In the problem Minimum Relevant Variables in Linear System (Min-RVLS), the input is a linear system, e.g.:

$$ A x = b $$

and the goal is to find a solution $x$ with as few nonzero variables as possible.

The problem is known to be NP-hard and hard to approximate to within a constant multiplicative factor (see the wikipedia page for details).

My question is: is anything known about additive approximations? In particular: what is the complexity of finding a solution that has at most $\text{OPT}+d$ nonzero variables, where $\text{OPT}$ is the smallest number of nonzero variables in a solution, and $d$ is some constant?


2 Answers 2


Unless $P=NP$, there does not exist a polynomial time approximation algorithm that returns solutions of value at most $\text{OPT}+d$.

Suppose otherwise, and consider some fixed $d$ for which there does exist such an approximation algorithm $A$. We construct a new multiplicative polynomial time approximation algorithm from $A$, that always returns solutions of value at most $2\cdot\text{OPT}$. Hence consider an arbitrary instance $I$ of Min-RVLS:

  • For all $k=1,\ldots,d$ check whether $I$ has a solution $x$ with $k$ nonzero variables. This can be done by checking every subset $S$ of $k$ Variables: Set all variables outside $S$ to zero, and solve the linear equation system for the remaining variables. Since there are only $O(n^d)$ subsets to be checked, the overall running time is polynomial. (Here we use that $d$ is a fixed integer.)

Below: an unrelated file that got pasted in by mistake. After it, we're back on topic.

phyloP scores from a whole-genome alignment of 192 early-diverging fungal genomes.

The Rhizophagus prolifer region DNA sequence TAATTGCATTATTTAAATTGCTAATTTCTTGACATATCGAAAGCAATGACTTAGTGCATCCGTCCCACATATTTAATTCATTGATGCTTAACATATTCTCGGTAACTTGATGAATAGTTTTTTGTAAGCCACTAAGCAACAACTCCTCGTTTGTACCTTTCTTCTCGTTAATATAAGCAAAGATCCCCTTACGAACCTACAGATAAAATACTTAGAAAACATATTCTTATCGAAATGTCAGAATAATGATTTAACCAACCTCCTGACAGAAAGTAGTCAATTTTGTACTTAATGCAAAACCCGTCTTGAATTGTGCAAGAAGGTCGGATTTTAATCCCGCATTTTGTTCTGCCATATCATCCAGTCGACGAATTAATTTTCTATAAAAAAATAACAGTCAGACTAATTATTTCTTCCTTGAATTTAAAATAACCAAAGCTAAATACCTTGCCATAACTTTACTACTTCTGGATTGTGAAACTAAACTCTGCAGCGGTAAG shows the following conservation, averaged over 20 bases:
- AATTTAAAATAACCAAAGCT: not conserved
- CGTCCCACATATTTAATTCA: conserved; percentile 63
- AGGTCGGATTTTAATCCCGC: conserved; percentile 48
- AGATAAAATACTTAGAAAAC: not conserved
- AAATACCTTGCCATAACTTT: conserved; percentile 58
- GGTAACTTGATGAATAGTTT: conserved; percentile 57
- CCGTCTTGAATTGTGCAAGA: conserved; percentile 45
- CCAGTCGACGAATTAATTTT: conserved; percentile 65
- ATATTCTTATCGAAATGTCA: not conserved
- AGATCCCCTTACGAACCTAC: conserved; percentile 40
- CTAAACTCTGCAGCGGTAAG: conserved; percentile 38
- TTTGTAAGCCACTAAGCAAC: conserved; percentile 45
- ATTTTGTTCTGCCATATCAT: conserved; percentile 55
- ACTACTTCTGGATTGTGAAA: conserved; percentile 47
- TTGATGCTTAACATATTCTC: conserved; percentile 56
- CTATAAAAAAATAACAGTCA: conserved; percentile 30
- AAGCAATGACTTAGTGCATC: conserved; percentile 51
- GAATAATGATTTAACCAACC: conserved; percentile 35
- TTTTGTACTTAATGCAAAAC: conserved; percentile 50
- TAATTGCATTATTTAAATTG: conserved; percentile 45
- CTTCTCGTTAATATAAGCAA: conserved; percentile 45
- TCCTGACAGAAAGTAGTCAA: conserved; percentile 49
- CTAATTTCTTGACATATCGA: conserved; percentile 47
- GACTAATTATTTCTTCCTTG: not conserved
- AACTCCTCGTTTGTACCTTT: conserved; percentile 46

• If the first step does not reveal any feasible solution, we know that $\text{OPT}>d$. We call the additive approximation algorithm $A$ and find in polynomial time a feasible solution of value at most $\text{OPT}+d<2\cdot\text{OPT}$.

As we either detect an optimal solution (first step) or a solutions with value at most twice the optimum (second step), the resulting polynomial time approximation algorithm has a multiplicative approximation guarantee of $2$.

  • $\begingroup$ In fact it looks like a general scheme for reducing a multiplicative approximation to an additive approximation. Good to keep that in mind. Thanks! $\endgroup$ Jan 8, 2019 at 11:16

Even if $d = d(n) \le n^{1-\epsilon}$ for an $m \times n$ matrix $A$, no additive approximation $\mathrm{OPT} + d$ is possible unless $\mathsf{P} = \mathsf{NP}$. Let $N = n^k$ for some constant $k$, and take the Kronecker product $A' = I_{N} \otimes A$, and $b' = e_{N} \otimes b$, where $I_N$ is the $N\times N$ identity and $e_N$ is the $N\times 1$ all-ones vector. This is equivalent to just repeating the system of equations $N$ times with fresh variables each time. Then clearly the optimal solution to $A' x' = b'$ has $N\cdot\mathrm{OPT}$ nonzero entries. If you have a $d(Nn) \le n^{(1 -\epsilon)(k+1)}$ additive approximation for this problem, then at least one of the $N$ instances of the original system of equations has a solution with at most $\mathrm{OPT} + d(Nn)/N \le \mathrm{OPT} + n^{1-\epsilon(k+1)}$ nonzero entries. But $n^{1-\epsilon(k+1)} < 1$ for a large enough $k$, so one of your $N$ instances is solved optimally.

This is quite common, BTW: most optimization problems allow some kind of "amplification" like this, which usually implies no non-trivial additive approximation is possible.


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